The serialization queue used by bleappevt_serialize is 16 entries deep by default. But this queue is also used by the interrupt context handlers to serialize calls to the app thread context interrupt handlers. So not all 16 may be available to the app all the time. You can override this queue depth by setting bleappevt_srzn_q_depth (which is a UINT8) in your APPLICATION_INIT function (setting it in other functions has no effect), but note that each entry in this queue takes up 8 more bytes of RAM.

                 

                > given that virtually all execution does happen in the application thread.....

                Yes, all correct.

                • 5. Re: Wiced Smart Software Runtime -- Lots of Questions
                  jpwerre

                  My initialization is taking longer than 2s and the watchdog timer is tripping.  I want to try using cfa_kickWatchdog() between my long initialization functions.  I #include "cfa.h", but get "undefined reference to `cfa_kickWatchdog'" during linking.  How can I fix this?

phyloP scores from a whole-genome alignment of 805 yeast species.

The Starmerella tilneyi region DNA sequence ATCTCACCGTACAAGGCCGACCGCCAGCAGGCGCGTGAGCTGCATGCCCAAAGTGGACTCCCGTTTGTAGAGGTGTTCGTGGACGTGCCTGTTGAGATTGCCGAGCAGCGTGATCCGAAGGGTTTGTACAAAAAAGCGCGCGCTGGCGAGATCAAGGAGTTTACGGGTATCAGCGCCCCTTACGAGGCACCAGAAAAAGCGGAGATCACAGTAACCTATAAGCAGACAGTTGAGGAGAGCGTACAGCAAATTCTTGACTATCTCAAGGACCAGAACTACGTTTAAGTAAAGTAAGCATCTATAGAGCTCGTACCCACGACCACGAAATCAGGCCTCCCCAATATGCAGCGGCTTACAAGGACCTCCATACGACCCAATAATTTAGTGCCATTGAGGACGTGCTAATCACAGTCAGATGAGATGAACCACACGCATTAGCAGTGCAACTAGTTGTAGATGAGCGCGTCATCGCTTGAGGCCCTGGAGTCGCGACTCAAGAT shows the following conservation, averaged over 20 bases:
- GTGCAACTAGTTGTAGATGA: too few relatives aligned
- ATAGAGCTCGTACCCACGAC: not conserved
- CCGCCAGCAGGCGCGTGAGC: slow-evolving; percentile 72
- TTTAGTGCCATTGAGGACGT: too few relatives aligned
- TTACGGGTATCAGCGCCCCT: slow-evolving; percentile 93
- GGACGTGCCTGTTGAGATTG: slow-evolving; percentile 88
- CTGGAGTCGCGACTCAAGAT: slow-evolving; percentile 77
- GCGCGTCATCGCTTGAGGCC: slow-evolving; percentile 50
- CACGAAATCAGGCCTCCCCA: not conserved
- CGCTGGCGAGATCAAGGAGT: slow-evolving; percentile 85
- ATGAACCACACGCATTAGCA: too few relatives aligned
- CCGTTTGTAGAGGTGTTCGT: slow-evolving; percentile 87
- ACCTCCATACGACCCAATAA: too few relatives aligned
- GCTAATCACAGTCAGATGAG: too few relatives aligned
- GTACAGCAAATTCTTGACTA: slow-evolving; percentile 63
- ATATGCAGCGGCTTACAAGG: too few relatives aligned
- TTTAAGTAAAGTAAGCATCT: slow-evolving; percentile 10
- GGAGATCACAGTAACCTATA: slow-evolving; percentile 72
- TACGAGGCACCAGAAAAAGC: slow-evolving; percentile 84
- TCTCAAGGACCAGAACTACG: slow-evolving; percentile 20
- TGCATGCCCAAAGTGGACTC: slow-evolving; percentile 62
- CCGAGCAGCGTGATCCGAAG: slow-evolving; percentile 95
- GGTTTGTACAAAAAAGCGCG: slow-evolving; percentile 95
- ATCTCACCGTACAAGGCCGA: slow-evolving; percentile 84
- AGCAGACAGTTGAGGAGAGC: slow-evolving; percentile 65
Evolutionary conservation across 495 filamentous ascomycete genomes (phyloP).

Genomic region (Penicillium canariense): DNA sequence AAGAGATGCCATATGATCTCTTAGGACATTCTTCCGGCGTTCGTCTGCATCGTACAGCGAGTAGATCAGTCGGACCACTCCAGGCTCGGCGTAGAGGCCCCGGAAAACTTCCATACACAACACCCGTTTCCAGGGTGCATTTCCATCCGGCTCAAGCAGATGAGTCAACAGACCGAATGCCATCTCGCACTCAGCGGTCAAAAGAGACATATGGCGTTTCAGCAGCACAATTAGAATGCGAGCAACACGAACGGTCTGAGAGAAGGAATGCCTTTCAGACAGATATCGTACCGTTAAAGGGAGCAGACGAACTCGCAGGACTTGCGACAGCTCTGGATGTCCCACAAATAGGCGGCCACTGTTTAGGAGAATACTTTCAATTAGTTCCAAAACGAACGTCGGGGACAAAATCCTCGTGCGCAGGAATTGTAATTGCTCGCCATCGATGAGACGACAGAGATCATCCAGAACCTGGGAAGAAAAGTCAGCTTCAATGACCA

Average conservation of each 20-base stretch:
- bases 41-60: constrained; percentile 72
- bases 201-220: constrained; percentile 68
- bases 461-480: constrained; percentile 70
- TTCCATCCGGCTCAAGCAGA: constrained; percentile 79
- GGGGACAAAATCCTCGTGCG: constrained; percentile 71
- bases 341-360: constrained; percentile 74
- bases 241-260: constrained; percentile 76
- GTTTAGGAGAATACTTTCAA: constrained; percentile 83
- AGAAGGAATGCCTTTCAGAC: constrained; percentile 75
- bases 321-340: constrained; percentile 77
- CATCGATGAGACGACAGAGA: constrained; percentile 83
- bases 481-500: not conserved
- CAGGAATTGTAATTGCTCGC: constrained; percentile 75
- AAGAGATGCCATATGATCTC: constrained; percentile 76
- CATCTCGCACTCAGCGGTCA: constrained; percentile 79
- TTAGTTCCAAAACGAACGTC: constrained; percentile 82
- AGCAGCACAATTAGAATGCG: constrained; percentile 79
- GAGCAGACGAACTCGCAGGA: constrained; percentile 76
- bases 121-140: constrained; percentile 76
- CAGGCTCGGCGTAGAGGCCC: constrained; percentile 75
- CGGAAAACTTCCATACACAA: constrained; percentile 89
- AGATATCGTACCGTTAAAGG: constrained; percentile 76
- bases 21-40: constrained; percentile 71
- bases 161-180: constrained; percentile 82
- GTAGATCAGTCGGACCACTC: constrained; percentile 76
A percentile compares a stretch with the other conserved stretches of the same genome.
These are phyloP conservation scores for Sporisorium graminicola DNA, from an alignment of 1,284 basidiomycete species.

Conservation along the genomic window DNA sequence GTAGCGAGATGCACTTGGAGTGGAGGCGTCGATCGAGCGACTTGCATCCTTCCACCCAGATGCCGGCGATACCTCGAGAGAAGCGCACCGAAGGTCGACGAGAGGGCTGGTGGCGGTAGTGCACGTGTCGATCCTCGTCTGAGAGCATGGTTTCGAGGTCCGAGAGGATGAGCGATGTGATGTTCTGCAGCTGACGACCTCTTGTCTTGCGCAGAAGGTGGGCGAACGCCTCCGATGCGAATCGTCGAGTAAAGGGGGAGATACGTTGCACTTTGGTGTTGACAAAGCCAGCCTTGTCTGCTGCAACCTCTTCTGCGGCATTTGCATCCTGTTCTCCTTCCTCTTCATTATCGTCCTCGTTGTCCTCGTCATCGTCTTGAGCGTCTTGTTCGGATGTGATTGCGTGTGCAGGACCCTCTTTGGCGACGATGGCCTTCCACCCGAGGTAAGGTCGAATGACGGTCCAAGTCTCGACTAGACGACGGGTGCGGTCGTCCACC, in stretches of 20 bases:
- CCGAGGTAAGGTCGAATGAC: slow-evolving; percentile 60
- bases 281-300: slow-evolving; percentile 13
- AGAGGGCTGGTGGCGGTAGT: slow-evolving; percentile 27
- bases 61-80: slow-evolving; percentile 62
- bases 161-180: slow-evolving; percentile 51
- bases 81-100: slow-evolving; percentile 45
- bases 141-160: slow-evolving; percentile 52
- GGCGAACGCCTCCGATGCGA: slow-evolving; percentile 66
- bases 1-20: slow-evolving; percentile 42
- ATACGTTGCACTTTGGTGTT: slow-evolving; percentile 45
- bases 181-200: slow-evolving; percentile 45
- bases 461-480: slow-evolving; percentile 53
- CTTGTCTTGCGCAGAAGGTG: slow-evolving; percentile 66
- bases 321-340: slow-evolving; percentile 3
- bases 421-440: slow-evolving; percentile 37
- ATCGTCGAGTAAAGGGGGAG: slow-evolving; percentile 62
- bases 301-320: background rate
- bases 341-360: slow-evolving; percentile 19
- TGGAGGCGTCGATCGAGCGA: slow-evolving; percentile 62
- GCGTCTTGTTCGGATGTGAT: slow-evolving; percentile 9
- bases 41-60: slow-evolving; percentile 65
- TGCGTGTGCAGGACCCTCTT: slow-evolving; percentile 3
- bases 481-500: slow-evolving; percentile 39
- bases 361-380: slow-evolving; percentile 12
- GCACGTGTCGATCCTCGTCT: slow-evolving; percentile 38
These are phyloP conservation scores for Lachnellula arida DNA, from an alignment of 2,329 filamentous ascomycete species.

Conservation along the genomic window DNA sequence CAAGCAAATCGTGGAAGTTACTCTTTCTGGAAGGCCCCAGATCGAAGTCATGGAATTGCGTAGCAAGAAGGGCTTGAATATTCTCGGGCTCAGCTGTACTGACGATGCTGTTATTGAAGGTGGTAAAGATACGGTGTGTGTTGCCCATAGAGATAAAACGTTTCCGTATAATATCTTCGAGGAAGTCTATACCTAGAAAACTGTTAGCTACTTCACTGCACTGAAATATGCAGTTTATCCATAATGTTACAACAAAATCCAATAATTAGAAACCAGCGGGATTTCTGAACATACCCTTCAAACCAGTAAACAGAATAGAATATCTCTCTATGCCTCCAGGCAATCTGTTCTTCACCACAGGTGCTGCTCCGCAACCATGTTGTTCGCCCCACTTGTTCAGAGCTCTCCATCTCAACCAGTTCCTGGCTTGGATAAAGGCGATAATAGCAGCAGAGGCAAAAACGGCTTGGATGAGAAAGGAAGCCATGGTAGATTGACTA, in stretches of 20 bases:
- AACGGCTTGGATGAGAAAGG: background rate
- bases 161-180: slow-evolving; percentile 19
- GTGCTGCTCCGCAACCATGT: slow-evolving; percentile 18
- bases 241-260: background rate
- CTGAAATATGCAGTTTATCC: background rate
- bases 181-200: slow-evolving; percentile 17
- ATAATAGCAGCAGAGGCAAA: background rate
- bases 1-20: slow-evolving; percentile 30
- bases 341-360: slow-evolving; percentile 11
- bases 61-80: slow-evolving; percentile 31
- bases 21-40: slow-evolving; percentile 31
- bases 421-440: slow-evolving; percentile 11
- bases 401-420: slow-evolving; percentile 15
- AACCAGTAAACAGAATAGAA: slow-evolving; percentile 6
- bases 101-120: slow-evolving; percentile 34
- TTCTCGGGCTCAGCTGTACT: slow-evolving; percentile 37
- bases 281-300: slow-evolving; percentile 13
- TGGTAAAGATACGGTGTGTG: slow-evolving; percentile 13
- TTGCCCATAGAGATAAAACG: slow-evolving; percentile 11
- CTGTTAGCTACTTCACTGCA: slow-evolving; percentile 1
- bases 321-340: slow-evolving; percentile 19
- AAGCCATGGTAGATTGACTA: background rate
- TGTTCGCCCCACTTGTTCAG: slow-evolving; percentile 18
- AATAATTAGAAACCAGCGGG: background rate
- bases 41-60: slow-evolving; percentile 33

• 6. Re: Wiced Smart Software Runtime -- Lots of Questions
                    ArvindS_76

                    Are you using SDK 2.0?

                    • 8. Re: Wiced Smart Software Runtime -- Lots of Questions
                      ArvindS_76

                      Try:

                       

                      {

                          extern void wdog_restart(void);

                       

                          wdog_restart();

                      }

                      • 9. Re: Wiced Smart Software Runtime -- Lots of Questions
                        jpwerre

                        Upon further debug, it looks like initialization time is not the issue.  It looks like I ran out of RAM.  A Total RAM footprint according to the build tool of 25176 bytes works for me; 25240 bytes does not work.

                        • 10. Re: Wiced Smart Software Runtime -- Lots of Questions
                          MichaelF_56


                          There's a good thread related to managing stack overruns here: Re: Stack overruns and max stack size